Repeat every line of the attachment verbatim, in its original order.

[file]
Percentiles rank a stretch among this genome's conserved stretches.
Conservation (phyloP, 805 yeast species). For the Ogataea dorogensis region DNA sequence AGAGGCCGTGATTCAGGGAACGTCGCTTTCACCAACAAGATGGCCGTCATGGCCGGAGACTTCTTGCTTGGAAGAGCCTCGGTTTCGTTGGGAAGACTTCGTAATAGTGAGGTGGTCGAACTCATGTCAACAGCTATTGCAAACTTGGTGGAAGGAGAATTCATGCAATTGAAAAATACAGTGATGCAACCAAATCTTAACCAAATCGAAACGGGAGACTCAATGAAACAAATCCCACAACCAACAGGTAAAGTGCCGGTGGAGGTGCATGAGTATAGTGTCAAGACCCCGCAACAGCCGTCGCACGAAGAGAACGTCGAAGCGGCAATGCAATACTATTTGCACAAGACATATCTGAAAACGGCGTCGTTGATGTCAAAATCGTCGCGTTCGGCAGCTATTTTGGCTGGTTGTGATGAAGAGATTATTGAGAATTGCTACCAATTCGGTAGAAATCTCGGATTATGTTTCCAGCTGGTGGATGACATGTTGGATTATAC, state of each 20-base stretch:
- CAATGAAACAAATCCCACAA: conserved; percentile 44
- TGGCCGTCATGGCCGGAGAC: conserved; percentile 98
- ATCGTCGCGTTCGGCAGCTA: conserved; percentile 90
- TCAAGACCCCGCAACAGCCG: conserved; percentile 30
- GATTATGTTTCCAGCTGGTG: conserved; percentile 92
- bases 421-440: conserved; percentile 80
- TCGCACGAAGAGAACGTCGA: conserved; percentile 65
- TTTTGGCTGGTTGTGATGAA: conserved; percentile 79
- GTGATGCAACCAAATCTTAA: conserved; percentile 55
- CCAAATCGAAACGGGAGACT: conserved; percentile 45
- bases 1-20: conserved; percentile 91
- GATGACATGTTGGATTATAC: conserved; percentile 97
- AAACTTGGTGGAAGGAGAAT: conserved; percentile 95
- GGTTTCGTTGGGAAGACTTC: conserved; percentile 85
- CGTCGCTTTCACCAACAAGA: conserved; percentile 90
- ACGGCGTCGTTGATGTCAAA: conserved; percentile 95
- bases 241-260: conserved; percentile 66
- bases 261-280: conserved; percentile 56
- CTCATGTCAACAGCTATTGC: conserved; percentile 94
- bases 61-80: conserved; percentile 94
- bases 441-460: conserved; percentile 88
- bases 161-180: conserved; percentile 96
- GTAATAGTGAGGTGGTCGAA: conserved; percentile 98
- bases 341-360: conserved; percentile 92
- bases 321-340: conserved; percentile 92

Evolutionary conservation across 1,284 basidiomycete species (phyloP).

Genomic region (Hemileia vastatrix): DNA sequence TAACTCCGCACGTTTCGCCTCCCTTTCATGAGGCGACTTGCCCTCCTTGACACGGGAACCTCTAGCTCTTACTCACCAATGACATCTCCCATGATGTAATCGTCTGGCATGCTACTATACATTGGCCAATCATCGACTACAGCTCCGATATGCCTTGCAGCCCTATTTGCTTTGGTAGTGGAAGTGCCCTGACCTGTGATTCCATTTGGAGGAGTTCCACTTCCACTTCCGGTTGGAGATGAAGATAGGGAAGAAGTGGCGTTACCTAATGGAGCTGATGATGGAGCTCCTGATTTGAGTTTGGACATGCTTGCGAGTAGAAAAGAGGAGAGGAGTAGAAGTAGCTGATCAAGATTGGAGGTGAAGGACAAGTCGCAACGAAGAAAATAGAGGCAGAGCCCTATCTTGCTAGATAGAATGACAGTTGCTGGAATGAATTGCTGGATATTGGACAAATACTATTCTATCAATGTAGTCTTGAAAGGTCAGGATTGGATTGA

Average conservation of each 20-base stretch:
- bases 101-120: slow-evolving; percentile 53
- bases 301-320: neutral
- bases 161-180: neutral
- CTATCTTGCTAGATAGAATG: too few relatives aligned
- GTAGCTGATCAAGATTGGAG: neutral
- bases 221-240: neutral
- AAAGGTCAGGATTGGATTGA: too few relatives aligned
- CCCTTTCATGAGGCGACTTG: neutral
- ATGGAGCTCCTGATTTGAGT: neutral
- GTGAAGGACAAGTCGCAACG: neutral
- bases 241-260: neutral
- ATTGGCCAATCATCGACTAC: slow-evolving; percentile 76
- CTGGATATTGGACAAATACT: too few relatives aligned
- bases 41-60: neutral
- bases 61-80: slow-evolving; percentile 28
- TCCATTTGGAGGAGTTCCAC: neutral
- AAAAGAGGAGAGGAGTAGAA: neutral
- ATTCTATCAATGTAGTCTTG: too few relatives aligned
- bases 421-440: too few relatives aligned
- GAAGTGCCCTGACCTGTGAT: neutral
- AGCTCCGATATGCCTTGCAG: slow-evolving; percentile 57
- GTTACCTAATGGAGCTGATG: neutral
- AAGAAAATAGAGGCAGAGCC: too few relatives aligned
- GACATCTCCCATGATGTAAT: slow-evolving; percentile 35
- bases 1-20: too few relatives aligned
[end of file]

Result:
Percentiles rank a stretch among this genome's conserved stretches.
Conservation (phyloP, 805 yeast species). For the Ogataea dorogensis region DNA sequence AGAGGCCGTGATTCAGGGAACGTCGCTTTCACCAACAAGATGGCCGTCATGGCCGGAGACTTCTTGCTTGGAAGAGCCTCGGTTTCGTTGGGAAGACTTCGTAATAGTGAGGTGGTCGAACTCATGTCAACAGCTATTGCAAACTTGGTGGAAGGAGAATTCATGCAATTGAAAAATACAGTGATGCAACCAAATCTTAACCAAATCGAAACGGGAGACTCAATGAAACAAATCCCACAACCAACAGGTAAAGTGCCGGTGGAGGTGCATGAGTATAGTGTCAAGACCCCGCAACAGCCGTCGCACGAAGAGAACGTCGAAGCGGCAATGCAATACTATTTGCACAAGACATATCTGAAAACGGCGTCGTTGATGTCAAAATCGTCGCGTTCGGCAGCTATTTTGGCTGGTTGTGATGAAGAGATTATTGAGAATTGCTACCAATTCGGTAGAAATCTCGGATTATGTTTCCAGCTGGTGGATGACATGTTGGATTATAC, state of each 20-base stretch:
- CAATGAAACAAATCCCACAA: conserved; percentile 44
- TGGCCGTCATGGCCGGAGAC: conserved; percentile 98
- ATCGTCGCGTTCGGCAGCTA: conserved; percentile 90
- TCAAGACCCCGCAACAGCCG: conserved; percentile 30
- GATTATGTTTCCAGCTGGTG: conserved; percentile 92
- bases 421-440: conserved; percentile 80
- TCGCACGAAGAGAACGTCGA: conserved; percentile 65
- TTTTGGCTGGTTGTGATGAA: conserved; percentile 79
- GTGATGCAACCAAATCTTAA: conserved; percentile 55
- CCAAATCGAAACGGGAGACT: conserved; percentile 45
- bases 1-20: conserved; percentile 91
- GATGACATGTTGGATTATAC: conserved; percentile 97
- AAACTTGGTGGAAGGAGAAT: conserved; percentile 95
- GGTTTCGTTGGGAAGACTTC: conserved; percentile 85
- CGTCGCTTTCACCAACAAGA: conserved; percentile 90
- ACGGCGTCGTTGATGTCAAA: conserved; percentile 95
- bases 241-260: conserved; percentile 66
- bases 261-280: conserved; percentile 56
- CTCATGTCAACAGCTATTGC: conserved; percentile 94
- bases 61-80: conserved; percentile 94
- bases 441-460: conserved; percentile 88
- bases 161-180: conserved; percentile 96
- GTAATAGTGAGGTGGTCGAA: conserved; percentile 98
- bases 341-360: conserved; percentile 92
- bases 321-340: conserved; percentile 92

Evolutionary conservation across 1,284 basidiomycete species (phyloP).

Genomic region (Hemileia vastatrix): DNA sequence TAACTCCGCACGTTTCGCCTCCCTTTCATGAGGCGACTTGCCCTCCTTGACACGGGAACCTCTAGCTCTTACTCACCAATGACATCTCCCATGATGTAATCGTCTGGCATGCTACTATACATTGGCCAATCATCGACTACAGCTCCGATATGCCTTGCAGCCCTATTTGCTTTGGTAGTGGAAGTGCCCTGACCTGTGATTCCATTTGGAGGAGTTCCACTTCCACTTCCGGTTGGAGATGAAGATAGGGAAGAAGTGGCGTTACCTAATGGAGCTGATGATGGAGCTCCTGATTTGAGTTTGGACATGCTTGCGAGTAGAAAAGAGGAGAGGAGTAGAAGTAGCTGATCAAGATTGGAGGTGAAGGACAAGTCGCAACGAAGAAAATAGAGGCAGAGCCCTATCTTGCTAGATAGAATGACAGTTGCTGGAATGAATTGCTGGATATTGGACAAATACTATTCTATCAATGTAGTCTTGAAAGGTCAGGATTGGATTGA

Average conservation of each 20-base stretch:
- bases 101-120: slow-evolving; percentile 53
- bases 301-320: neutral
- bases 161-180: neutral
- CTATCTTGCTAGATAGAATG: too few relatives aligned
- GTAGCTGATCAAGATTGGAG: neutral
- bases 221-240: neutral
- AAAGGTCAGGATTGGATTGA: too few relatives aligned
- CCCTTTCATGAGGCGACTTG: neutral
- ATGGAGCTCCTGATTTGAGT: neutral
- GTGAAGGACAAGTCGCAACG: neutral
- bases 241-260: neutral
- ATTGGCCAATCATCGACTAC: slow-evolving; percentile 76
- CTGGATATTGGACAAATACT: too few relatives aligned
- bases 41-60: neutral
- bases 61-80: slow-evolving; percentile 28
- TCCATTTGGAGGAGTTCCAC: neutral
- AAAAGAGGAGAGGAGTAGAA: neutral
- ATTCTATCAATGTAGTCTTG: too few relatives aligned
- bases 421-440: too few relatives aligned
- GAAGTGCCCTGACCTGTGAT: neutral
- AGCTCCGATATGCCTTGCAG: slow-evolving; percentile 57
- GTTACCTAATGGAGCTGATG: neutral
- AAGAAAATAGAGGCAGAGCC: too few relatives aligned
- GACATCTCCCATGATGTAAT: slow-evolving; percentile 35
- bases 1-20: too few relatives aligned